Mercedes-Benz recalls 774,000 European vehicles for emissions defeat devices

Germany discovers ?illegal? devices that may be in 1M Mercedes diesels - Autoblog

German Regulator Found Defeat Devices In Daimler Diesel Cars

The ministry statement did not say whether those cars outside of Germany would be recalled. Last year, Mercedes-Benz retrofitted roughly 3 million cars with modified emissions controls to bring those cars into compliance with Euro 5 and Euro 6 regulations.

German authorities have also discovered special programming in Daimler cars that they have classified as "inadmissible".

It relates to four-cylinder turbo-diesel engines fitted to Euro6-compatible 220d variants of the C-class and GLC SUV, as well as the Vito van.

Since rival Volkswagen admitted in 2015 to cheating US emissions tests, German carmakers including VW, Daimler and BMW have faced a backlash against diesel technology in which they have invested billions of euros.

In a statement issued on Monday, the German transport ministry said: 'The government will order 238,000 Daimler vehicles to be immediately recalled Germany-wide because of unauthorised defeat devices'.

Just two months ago in April, Zetsche said Mercedes-Benz customers are showing more confidence in diesel by continuing to buy them in significant numbers.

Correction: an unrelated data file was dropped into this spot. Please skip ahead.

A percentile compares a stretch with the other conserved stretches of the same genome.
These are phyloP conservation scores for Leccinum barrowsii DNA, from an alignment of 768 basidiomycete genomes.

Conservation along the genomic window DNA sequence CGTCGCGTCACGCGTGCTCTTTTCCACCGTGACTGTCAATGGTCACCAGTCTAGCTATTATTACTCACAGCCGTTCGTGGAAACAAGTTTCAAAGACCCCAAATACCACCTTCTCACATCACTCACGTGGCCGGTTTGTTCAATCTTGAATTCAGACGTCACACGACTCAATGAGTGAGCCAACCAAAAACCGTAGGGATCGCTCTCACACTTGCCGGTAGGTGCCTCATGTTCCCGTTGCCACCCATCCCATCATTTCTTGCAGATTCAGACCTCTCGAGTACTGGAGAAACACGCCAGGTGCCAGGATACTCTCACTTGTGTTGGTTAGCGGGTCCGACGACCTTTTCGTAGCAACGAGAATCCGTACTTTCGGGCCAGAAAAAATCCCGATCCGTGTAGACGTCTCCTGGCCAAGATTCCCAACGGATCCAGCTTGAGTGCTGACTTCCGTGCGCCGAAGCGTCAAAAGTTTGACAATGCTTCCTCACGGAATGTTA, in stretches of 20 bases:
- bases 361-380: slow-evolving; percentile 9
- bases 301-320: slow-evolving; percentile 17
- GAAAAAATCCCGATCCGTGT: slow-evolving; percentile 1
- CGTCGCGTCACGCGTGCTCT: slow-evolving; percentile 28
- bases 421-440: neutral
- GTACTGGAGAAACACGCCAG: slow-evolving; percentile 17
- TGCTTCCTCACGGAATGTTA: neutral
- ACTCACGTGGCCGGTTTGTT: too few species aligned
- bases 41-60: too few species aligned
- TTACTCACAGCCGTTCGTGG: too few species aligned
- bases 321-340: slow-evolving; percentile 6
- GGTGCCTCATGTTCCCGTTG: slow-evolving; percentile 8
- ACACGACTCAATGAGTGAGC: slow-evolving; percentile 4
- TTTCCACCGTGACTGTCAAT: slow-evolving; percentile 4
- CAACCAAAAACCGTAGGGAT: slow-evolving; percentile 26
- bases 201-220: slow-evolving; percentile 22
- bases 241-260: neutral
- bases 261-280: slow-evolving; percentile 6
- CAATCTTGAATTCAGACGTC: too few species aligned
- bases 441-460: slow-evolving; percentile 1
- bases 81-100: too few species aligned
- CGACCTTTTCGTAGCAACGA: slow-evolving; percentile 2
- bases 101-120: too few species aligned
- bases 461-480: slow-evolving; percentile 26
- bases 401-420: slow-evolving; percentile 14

Mercedes recall GLC
The Mercdes GLC is among the affected models

Germany's road vehicle authority KBA has found five "illegal switch-off devices" in Daimler auto engines, newspaper Bild am Sonntag (BamS) reported on Sunday.

Daimler hasn't denied the existence of the functions, but have refuted the suggestion that they are illegal. It's unclear exactly which models are being recalled, but the Vito 119 CDI, C 220 d and GLC 220 d have been identified, according to Autocar.

A spokesman for the company declined to comment on specifics regarding the case, but said: "We are cooperating to a full extent and transparently with the KBA and the federal transport ministry".

Mercedes-Benz said it had developed a technical solution that would enable it to update the software, and Zetsche suggests the move could see the company avoid possible fines by the European Union.

'For the existence of the relevant test cycle NEDC, the specific programming in question is not required'.

Ellinghorst estimated the cost to Daimler to be less than 100 million euros. "Overall, this outcome should de-risk the stock".

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